- Froemming the best umpire in the National League
- Inside and Outside the Chalk Lines
Bruce Neal Froemming, baseball umpire: The longest-tenured umpire in major league history.
Bruce has bountiful anecdotes collected over 53 summers, as few can spin a yarn like ex-ump Froemming.
“The best way I can say it, this is a game of personalities and it’s a game of selling. You make the call and you have to sell it.”
Froemming’s personality is notable: proud, brusque and sensitive – crusty with a soft center and over the years, he has earned affection.
A member of the Major League staff, has worked the All-Star Game (1975, 86),
Division Series (1981, 95, 96, 98, 99, 2001-03),
League Championship Series (1973, 77, 80, 82, 85, 89, 91, 93, 97, 2000)
World Series (1976, 84, 88, 90, 95).
Bruce will have the longest period of consecutive years of service for an active umpire in baseball history…worked his 5,000th Major League game at Fenway Park, (5,374) as the only other umpire to top 5,000 Major League games…first game as a Major League umpire was snowed out at Shea Stadium in New York…previously umpired in the Nebraska State League, Midwest League, Northern League, North west League, Texas League and the PCL.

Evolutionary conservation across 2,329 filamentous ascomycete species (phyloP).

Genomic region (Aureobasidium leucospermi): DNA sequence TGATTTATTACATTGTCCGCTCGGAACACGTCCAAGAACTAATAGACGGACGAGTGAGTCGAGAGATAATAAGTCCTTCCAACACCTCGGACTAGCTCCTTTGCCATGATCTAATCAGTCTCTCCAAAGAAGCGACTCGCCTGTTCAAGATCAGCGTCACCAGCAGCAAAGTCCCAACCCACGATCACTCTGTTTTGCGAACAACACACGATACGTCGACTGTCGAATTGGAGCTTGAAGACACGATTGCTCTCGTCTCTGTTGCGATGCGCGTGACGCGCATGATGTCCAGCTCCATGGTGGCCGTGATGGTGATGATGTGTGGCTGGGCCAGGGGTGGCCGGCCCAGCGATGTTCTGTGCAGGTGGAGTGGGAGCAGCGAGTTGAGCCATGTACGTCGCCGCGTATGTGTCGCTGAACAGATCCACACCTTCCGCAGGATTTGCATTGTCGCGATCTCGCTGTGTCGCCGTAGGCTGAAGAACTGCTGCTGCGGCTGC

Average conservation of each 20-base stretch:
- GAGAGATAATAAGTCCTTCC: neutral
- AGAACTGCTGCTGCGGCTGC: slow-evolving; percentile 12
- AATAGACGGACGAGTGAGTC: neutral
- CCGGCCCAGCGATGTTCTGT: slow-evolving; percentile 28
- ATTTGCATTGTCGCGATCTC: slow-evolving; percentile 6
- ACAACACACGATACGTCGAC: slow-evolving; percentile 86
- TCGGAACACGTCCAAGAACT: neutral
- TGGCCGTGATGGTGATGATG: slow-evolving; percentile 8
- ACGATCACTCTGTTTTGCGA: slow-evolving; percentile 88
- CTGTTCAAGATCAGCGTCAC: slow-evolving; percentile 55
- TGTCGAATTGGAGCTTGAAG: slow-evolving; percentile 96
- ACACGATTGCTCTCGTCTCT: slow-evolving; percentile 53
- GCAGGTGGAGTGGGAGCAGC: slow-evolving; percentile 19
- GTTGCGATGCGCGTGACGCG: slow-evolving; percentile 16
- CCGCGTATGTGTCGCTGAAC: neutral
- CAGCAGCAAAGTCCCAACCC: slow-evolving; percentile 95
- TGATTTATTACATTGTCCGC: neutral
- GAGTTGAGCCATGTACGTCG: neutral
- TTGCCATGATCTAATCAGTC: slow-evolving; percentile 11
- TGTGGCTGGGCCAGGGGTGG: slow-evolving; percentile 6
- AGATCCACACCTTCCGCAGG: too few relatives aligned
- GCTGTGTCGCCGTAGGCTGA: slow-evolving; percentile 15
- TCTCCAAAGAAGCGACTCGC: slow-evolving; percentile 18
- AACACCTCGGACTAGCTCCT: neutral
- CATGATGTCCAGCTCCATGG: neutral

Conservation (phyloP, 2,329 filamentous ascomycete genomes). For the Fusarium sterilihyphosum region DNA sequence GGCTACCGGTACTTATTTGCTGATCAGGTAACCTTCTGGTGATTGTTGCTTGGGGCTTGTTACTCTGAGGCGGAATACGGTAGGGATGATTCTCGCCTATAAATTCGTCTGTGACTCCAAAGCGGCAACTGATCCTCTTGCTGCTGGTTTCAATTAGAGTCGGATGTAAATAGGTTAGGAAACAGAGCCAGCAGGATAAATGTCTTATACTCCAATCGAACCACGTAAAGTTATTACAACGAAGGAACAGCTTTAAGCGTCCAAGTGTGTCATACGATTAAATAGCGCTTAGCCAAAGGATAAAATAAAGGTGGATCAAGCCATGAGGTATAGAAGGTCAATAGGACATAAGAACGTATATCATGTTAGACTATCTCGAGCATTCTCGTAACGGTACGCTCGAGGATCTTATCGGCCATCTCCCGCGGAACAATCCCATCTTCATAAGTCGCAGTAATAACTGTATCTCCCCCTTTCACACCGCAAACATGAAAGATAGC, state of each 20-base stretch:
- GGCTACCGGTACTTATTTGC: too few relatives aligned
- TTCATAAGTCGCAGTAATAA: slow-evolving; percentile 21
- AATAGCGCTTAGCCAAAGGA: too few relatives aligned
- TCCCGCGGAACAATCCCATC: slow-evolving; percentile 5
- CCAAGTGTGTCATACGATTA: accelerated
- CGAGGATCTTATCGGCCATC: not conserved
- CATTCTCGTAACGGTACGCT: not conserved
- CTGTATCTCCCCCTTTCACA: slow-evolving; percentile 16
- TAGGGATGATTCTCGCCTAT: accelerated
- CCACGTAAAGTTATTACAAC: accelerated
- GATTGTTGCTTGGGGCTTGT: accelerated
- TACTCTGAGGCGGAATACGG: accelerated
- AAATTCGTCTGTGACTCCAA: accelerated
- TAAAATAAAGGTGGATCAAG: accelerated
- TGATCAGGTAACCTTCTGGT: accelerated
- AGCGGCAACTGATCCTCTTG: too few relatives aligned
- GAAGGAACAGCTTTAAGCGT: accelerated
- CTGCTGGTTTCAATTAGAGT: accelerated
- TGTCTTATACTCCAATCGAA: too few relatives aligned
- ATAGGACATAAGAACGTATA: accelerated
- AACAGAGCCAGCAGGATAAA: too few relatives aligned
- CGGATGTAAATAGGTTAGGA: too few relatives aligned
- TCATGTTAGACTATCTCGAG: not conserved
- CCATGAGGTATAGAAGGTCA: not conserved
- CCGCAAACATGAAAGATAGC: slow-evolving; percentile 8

Froemming received a standing ovation before umpiring his last regular-season game, manning the third base position as the Milwaukee Brewers hosted the San Diego Padres at Miller Park in his native Milwaukee. Major League Umpire retires after 50 year career.
Froemming, at 52, had an angioplasty to remove blockages from two or more blood vessels to the heart.
“Working with Bruce automatically gives you credibility”
“His reputation has been built through years of consistency. He didn’t get that reputation overnight.”
Froemming played second base at Custer High School in Milwaukee but first umpired when he didn’t make the team in ninth grade.
“I saw an ad in the paper for $3.50 a game to umpire games for 11- to 13-year-olds,” Froemming says. “I was 14. I did four games a day, four days a week. That was $56, almost as much as I got when I started in the Midwest League” in 1958.
Froemming made $400 a month in his first year in the minors and the year before he and high school sweetheart were wed.
In Milwaukee during winters, he drove trucks, delivering everything from coal to furniture to dry cleaning. He worked at a frozen custard stand, even picked up dead bodies for a funeral home.
When Froemming first stepped on a major league diamond, more than 5,000 games ago, Richard Nixon was president, Barry Bonds’s father, Bobby, was in his prime, and there was no such thing as a designated hitter.